WASHINGTON -- The completion of a Metro escalator rehabilitation project isn't usually the cause of a huge celebration, but the escalator project at the Dupont Circle station's south entrance was no ordinary undertaking.

The escalators, closed for eight and a half months for a complete rebuilding, reopened to the public this weekend with a special ribbon-cutting ceremony on Sunday.

The south entrance originally had two escalators, but a third unit was built in 1997 to accomodate increased passenger volume. But those escalators were built by a manufacturer that had gone out of business. Over the years, finding replacement parts was highly difficult and the escalators were often out of service. Instead of rehabilitating the unreliable escalators, Metro decided to rebuild them totally.

According to Metro, the escalator project was one of the transit agency's most complex:

Working in a narrow space with the proportions of a drinking straw, the old escalators, each weighing nearly 55 tons, had to be cut into 24 separate sections and individually moved out of the entrance on three separate cranes. Then each section of the new escalators had to be installed  24 sections in all, each traveling on 3 cranes. In total, there were nearly 150 crane picks during the project, many happening late at night with 19th Street closed to vehicular traffic.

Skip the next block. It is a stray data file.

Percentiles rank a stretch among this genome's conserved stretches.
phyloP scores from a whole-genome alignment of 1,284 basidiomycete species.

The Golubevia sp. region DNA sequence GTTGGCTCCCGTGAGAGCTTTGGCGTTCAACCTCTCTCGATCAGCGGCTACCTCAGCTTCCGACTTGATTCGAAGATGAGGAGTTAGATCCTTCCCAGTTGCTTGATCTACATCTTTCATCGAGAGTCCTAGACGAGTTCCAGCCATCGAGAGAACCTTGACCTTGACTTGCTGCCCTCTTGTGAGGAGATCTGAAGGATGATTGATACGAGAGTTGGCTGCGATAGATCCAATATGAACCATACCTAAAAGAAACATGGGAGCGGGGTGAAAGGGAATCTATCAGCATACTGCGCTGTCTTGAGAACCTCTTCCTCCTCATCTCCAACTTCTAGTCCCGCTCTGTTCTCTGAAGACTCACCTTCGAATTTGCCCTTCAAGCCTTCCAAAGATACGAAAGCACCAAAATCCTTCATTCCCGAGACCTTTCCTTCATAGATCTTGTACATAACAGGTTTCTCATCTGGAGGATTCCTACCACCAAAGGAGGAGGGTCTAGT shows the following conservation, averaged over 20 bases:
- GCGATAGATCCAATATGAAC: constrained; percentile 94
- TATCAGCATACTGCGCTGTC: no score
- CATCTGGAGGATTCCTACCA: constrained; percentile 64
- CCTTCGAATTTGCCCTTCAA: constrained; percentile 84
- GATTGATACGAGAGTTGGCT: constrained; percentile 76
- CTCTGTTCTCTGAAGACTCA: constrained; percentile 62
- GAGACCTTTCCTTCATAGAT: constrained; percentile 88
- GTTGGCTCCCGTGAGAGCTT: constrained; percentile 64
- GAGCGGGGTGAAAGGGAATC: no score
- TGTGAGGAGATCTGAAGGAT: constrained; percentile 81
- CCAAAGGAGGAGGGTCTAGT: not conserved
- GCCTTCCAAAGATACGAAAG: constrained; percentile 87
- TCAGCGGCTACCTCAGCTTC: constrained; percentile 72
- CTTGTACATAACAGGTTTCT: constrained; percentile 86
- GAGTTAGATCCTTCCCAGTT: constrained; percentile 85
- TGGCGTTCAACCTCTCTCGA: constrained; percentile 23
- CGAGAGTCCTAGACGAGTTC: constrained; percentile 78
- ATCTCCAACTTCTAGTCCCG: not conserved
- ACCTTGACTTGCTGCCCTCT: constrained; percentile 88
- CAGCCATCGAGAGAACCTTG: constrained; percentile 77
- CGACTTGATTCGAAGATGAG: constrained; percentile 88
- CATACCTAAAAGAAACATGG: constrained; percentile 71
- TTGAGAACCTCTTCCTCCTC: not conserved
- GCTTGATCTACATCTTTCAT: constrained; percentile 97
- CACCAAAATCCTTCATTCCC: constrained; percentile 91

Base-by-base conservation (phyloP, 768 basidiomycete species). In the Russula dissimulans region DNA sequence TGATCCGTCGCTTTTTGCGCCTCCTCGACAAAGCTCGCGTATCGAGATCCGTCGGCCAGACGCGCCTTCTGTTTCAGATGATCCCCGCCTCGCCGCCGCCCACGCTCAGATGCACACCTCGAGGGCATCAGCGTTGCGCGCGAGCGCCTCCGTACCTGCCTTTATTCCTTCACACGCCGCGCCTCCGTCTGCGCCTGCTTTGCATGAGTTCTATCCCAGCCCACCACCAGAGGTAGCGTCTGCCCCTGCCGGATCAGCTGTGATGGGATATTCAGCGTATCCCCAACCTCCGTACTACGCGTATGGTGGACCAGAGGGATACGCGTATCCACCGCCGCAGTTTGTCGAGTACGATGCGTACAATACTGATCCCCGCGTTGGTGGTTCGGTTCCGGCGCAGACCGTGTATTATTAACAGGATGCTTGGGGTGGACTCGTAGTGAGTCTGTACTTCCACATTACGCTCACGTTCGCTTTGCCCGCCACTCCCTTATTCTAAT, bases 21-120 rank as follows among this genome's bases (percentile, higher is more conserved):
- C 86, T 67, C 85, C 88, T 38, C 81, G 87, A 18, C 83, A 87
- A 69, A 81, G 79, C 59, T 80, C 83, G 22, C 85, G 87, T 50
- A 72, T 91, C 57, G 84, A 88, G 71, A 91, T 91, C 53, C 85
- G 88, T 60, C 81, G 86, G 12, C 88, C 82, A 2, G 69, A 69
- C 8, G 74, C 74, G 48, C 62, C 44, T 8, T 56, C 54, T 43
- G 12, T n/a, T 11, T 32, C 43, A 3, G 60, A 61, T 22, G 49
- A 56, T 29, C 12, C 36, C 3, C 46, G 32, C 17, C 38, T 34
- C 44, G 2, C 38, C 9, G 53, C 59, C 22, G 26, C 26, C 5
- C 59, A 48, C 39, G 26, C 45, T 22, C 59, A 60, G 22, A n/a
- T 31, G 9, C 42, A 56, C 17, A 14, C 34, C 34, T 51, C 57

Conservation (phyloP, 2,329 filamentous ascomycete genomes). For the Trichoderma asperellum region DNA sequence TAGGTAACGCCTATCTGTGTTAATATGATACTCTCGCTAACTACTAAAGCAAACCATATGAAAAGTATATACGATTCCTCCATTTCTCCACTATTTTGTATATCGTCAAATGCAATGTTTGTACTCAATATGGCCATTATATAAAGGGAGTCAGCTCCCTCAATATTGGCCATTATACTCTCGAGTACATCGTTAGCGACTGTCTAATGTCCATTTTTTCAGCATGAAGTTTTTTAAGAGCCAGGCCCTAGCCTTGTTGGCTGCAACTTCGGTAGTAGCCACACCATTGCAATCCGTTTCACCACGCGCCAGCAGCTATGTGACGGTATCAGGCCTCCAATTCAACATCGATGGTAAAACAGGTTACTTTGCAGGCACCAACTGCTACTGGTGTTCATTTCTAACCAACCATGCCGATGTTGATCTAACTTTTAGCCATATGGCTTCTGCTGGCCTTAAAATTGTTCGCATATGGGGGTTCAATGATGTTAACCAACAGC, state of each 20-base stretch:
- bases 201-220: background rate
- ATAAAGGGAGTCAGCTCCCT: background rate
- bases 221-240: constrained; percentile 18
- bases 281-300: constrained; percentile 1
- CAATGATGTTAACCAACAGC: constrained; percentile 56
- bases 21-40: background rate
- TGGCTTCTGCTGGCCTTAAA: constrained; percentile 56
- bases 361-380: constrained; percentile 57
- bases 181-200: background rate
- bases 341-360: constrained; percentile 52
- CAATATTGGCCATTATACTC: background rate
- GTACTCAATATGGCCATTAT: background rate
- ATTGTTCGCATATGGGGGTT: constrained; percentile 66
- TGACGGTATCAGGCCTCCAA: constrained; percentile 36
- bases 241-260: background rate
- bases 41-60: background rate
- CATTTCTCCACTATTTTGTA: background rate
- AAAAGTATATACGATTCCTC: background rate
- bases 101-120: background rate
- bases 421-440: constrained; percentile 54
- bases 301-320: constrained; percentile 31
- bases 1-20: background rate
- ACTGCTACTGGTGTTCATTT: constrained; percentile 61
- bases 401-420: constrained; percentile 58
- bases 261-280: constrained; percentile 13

Before the rehabilitation, the south entrance at Dupont Circle saw roughly 23,000 commuters on an average weekday.

Take a look at the new escalators ...

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  • Dupont Circle South Escalators Reopen

  • Dupont Circle South Escalators Reopen

  • Dupont Circle South Escalators Reopen

  • Dupont Circle South Escalators Reopen

  • Dupont Circle South Escalators Reopen

  • Dupont Circle South Escalator Reopen

  • Dupont Circle South Escalators Reopen

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